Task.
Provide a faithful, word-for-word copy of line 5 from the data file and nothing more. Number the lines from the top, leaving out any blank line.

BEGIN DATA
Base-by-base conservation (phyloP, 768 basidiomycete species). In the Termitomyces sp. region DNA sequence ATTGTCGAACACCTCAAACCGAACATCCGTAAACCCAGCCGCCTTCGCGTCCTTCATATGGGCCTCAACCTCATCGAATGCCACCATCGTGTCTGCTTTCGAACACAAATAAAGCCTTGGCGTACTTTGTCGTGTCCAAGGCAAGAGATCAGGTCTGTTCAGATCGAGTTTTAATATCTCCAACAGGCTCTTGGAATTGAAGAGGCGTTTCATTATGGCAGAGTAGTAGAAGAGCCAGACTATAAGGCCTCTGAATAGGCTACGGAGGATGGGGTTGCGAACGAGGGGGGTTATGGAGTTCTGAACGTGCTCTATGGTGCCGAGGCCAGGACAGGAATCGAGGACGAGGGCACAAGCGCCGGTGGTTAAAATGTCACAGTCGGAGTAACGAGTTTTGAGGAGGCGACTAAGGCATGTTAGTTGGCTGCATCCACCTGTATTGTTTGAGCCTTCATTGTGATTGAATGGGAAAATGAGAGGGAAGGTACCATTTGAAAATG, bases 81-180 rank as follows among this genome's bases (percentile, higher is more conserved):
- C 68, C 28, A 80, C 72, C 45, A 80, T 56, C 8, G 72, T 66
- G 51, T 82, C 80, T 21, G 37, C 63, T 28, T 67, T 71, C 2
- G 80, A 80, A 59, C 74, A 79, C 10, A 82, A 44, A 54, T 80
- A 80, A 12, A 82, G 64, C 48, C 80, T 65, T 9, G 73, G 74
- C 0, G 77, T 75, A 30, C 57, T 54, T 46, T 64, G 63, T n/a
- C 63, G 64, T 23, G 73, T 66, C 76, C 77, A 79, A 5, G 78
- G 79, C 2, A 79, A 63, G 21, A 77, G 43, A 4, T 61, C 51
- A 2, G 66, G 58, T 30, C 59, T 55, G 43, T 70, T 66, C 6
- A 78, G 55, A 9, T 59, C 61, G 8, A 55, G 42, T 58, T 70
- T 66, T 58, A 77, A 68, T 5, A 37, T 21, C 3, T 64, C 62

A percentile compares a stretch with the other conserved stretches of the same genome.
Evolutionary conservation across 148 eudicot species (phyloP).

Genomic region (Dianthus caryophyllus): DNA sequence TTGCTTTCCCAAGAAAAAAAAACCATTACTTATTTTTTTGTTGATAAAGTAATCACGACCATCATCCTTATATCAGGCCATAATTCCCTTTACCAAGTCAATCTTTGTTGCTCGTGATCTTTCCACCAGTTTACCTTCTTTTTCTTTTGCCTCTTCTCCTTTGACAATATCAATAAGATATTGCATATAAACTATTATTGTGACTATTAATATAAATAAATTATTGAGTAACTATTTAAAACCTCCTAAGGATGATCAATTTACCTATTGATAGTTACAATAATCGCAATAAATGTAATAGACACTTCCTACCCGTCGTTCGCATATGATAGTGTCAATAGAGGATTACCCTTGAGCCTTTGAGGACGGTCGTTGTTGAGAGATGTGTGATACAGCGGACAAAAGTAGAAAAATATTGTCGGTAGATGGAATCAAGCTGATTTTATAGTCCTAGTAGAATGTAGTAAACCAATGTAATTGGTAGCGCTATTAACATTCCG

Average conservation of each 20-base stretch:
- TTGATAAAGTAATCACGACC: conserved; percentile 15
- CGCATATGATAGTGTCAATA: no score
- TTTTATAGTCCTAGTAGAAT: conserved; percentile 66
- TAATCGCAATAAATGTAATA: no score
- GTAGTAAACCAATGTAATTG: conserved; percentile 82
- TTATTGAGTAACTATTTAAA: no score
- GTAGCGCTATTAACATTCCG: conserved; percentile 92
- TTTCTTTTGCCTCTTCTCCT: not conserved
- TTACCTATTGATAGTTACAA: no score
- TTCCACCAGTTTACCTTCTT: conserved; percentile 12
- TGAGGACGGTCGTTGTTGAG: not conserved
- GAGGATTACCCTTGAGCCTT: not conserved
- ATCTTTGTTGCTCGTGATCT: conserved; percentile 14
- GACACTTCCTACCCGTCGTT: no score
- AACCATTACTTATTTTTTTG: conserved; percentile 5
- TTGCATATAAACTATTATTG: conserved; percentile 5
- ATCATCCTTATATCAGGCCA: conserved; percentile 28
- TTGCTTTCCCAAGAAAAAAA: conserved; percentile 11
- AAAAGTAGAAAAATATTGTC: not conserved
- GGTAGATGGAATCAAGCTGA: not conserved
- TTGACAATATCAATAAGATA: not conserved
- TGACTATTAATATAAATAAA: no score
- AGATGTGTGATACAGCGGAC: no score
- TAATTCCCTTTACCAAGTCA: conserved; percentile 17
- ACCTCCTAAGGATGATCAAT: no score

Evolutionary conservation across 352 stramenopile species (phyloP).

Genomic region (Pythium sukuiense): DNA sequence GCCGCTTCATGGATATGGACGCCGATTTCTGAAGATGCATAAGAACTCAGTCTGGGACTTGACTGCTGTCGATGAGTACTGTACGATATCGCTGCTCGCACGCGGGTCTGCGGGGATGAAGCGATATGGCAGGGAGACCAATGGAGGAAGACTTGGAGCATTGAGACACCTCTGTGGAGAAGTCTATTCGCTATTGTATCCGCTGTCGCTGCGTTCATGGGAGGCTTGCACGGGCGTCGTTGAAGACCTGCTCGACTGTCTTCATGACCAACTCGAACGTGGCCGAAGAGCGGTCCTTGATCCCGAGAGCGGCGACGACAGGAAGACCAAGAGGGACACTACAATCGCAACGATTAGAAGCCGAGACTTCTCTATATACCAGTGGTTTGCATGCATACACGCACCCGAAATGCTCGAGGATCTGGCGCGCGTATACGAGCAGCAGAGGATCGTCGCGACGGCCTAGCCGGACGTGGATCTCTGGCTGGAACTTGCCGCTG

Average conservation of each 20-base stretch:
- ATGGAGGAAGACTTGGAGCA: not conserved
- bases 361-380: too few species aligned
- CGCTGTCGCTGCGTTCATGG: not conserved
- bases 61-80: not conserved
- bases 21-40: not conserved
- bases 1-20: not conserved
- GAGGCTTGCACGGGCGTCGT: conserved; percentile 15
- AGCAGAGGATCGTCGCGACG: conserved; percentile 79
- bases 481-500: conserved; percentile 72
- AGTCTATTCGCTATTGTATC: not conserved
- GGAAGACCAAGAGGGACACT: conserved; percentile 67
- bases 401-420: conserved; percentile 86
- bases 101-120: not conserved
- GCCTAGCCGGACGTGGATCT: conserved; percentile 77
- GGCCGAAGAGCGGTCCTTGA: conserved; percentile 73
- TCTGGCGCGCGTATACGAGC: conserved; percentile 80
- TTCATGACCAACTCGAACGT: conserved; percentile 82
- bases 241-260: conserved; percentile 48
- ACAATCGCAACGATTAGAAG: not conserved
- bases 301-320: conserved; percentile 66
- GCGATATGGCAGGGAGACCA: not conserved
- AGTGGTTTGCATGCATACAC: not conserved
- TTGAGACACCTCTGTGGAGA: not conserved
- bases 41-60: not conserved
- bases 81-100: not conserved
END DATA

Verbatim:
- A 80, A 12, A 82, G 64, C 48, C 80, T 65, T 9, G 73, G 74